As a lifelong reader, I am long past the discovery that the simple act of reading can produce sustained pleasure of surprising power. Right now, I’m alternating some weekend business work with the final chapters in Stephen Kotkin’s terrific book, “Waiting For Hitler”, about the machinations and challenges surrounding Joseph Stalin in the years leading up to the Nazi invasion of Russia in 1941. The intervals of work – sandwiched with chunks of Kotkin’s book – keep me from getting bored or hasty on the business side while looking forward to each new installment of the Stalin story. By the end of today, the book will be almost finished (a sad thing, given the enjoyment it’s providing) and a lot of work will be done and each piece of it with focused attention. My mind will have had a field day.
But, of course, some books are more pleasurable than others.
Over the years, we all (those of us that are inveterate readers at least) collect our lists of favorite books and chunks of writing… at least, if we don’t have it written down somewhere, we can name those works and writers that have given us the most pleasure over decades of digestion of the written page.
Think of your own. Who’s on that list?
For now, let’s just stick with fiction. (We’ll save poetry for later.)
Here’s who’s on my short list: Hemingway, Joyce, Virginia Woolf, F. Scott Fitzgerald… all from the older generation that came of age around the beginning and first half of the 20th century. Current members of that club include: James Harrison, Larry McMurtry, Cormac McCarthy, and James Salter.
When I think about F. Scott Fitzgerald, I of course remember The Great Gatsby and This Side of Paradise. I’ve read Gatsby a number of times and listened to recordings of it. I’ve even memorized the closing lines of the novel, which I think are some of the most memorable in American literature:
“As I sat there, brooding on the old, unknown world, I thought of Gatsby’s
wonder when he first picked out the green light at the end of Daisy’s dock.
He had come a long way to this blue lawn, and his dream must have seemed
so close he could hardly fail to grasp it. He did not know that it was already
behind him, somewhere back in that vast obscurity beyond the city, where
the dark fields of the republic rolled on under the night. Gatsby believed in the
green light, the orgiastic future that year by year recedes before us. It eluded us then, but
that’s no matter – tomorrow we will run faster, stretch out our arms further…and
one fine morning – So we beat on, boats against the current, borne back
ceaselessly into the past.”
Here is Fitzgerald (from “Tender Is The Night”) talking – thrillingly – about what America seemed to be about:
“France was a land, England was a people, but America, having about it still the
quality of the idea, was harder to utter – it was the graves at Shiloh and the tired,
drawn, nervous faces of its great men, and the country boys dying in the
Argonne for a phrase that was empty before their bodies withered. It was a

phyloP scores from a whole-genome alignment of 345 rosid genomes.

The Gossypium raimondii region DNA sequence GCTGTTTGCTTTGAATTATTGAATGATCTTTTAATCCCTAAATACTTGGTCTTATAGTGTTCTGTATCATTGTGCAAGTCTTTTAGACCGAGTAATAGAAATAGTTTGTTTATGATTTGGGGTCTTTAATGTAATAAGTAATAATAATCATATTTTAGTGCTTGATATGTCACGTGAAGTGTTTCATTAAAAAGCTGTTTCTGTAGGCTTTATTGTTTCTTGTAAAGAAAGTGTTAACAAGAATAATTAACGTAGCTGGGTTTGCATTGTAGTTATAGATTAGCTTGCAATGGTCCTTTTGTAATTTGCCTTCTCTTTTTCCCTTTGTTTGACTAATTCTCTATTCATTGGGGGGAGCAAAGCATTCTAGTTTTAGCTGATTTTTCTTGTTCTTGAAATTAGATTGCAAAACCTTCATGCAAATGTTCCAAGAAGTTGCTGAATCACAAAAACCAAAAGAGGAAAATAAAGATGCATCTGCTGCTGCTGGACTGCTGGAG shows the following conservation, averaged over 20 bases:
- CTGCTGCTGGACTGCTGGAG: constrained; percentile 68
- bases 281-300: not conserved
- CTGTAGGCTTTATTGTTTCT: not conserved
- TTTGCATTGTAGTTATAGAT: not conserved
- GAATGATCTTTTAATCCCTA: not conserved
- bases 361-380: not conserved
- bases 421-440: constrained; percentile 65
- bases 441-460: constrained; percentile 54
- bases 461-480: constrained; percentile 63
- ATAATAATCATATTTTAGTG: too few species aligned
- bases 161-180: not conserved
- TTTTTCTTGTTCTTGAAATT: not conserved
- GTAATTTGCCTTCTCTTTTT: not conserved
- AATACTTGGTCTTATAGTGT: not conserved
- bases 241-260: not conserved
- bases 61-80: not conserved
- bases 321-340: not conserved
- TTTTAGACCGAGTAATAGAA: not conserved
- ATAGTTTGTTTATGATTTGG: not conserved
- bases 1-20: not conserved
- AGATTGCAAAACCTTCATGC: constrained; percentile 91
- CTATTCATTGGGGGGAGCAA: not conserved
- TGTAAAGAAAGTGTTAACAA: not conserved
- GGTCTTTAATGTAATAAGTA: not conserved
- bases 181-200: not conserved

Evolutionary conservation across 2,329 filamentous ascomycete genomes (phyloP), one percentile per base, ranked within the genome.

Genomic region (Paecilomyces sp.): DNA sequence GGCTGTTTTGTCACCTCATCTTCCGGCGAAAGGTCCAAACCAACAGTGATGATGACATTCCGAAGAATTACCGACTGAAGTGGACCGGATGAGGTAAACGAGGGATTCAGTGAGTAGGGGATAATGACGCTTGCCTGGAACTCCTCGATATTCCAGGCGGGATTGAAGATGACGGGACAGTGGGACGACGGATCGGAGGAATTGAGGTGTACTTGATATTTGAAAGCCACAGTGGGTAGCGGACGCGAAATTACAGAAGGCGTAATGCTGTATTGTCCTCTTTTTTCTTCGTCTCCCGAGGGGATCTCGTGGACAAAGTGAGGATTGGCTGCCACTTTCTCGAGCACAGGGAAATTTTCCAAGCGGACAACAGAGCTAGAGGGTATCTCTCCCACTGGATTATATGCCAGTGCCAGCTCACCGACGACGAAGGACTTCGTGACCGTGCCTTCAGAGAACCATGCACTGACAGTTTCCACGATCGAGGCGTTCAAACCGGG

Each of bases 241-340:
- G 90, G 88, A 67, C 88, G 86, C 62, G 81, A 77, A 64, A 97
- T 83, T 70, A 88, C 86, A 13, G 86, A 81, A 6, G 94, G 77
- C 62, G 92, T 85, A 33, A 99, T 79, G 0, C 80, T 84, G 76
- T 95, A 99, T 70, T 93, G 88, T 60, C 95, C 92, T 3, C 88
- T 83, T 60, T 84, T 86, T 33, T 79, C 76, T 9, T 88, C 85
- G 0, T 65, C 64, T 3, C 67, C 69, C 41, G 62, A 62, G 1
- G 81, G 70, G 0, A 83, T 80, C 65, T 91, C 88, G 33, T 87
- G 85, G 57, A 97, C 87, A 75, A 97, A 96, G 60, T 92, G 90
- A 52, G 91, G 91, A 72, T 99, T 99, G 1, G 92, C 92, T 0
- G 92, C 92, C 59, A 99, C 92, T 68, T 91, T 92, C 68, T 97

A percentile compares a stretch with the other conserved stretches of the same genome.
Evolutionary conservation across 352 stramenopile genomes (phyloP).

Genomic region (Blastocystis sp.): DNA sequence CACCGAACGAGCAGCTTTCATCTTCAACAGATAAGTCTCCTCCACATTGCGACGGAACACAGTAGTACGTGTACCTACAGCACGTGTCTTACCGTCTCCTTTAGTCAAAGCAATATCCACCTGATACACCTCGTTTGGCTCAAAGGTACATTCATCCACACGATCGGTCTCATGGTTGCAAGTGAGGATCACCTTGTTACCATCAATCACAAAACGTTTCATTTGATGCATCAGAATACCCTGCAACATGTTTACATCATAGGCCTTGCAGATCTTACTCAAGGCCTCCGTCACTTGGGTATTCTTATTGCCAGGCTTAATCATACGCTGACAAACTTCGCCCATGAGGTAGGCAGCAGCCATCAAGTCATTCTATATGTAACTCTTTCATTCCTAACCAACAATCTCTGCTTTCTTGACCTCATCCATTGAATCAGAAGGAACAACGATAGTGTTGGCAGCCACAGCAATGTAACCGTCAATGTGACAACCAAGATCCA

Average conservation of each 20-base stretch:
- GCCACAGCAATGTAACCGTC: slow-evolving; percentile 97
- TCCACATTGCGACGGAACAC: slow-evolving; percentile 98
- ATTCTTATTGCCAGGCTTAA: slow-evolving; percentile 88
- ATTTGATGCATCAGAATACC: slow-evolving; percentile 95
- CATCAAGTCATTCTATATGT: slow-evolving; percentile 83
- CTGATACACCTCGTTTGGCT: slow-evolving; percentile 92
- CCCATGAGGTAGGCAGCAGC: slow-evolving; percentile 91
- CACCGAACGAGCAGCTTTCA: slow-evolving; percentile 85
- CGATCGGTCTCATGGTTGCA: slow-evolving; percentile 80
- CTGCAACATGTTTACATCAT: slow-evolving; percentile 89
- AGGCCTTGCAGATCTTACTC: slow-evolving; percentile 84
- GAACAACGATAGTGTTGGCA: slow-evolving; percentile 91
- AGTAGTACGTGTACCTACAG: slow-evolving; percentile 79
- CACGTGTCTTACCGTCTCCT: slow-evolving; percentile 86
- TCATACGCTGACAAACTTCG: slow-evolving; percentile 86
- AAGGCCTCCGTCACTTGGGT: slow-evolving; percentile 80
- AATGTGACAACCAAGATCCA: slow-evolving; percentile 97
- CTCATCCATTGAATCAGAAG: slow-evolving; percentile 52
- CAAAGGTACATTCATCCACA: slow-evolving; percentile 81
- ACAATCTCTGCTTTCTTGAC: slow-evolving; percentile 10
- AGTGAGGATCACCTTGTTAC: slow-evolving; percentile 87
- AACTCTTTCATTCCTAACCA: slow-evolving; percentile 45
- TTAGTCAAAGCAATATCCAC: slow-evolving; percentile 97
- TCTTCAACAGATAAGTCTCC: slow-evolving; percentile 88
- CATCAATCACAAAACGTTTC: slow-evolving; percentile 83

willingness of the heart.”
But I think the man’s best comments come, not from the novels, but from his notebooks and his letters. Here are two of my favorites:
“Before I go on with this short history, let me make a general observation – the
test of a first-rate intelligence is the ability to hold two opposed ideas in the
mind at the same time, and still retain the ability to function.”
“ Once one is caught up in the material world, not one person in ten thousand
finds the time to form literary taste, to examine the validity of philosophic
concepts for himself or to form what, for lack of a better phrase, I might call
the wise and tragic sense of life.
By this I mean the thing that lies behind all great careers, from Shakespeare’s
to Abraham Lincoln’s, and as far back as there are books to read- the sense
that life is essentially a cheat and its conditions are those of defeat, and that
the redeeming things are not ‘happiness and pleasure’ but the deeper
satisfactions that come out of struggle. Having learned this theory from the
lives and conclusions of great men, you can get a hell of a lot more enjoyment
out of whatever bright things come your way.”
For reasons connected to both their shared era and the lives they led within it, I’ve always conflated Fitzgerald’s romantic attachments to New York City with those – largely imagined on my part – of my maternal grandfather, Charles Thavenot. They both enjoyed early success, made money in the biggest of cities, spent time in the speakeasies and night clubs of Manhattan and Harlem, sat ringside at the big prize fights. So, having heard some of these tales first-hand from my grandfather, I often find resonances within Fitzgerald’s writing that carry extra impact. I’ll end with one of them – from “Echoes of the Jazz Age”:
“Now once more the belt is tight and we summon the proper expression of horror
as we look back at our wasted youth. Sometimes, though, there is a ghostly rumble
among the drums, an asthmatic whisper in the trombones that swings me back
into the early twenties when we drank wood alcohol and every day in every way
we grew better and better, and there was a first abortive shortening of the skirts,
and girls all looked alike in sweater dresses, and people you didn’t want to know
said ‘Yes, we have no bananas,’ and it seemed only a question of a few years before
the older people would step aside and let the world be run by those who saw things
as they were – and it all seems rosy and romantic to us who were young then,
because we will never feel quite so intensely about our surroundings anymore.”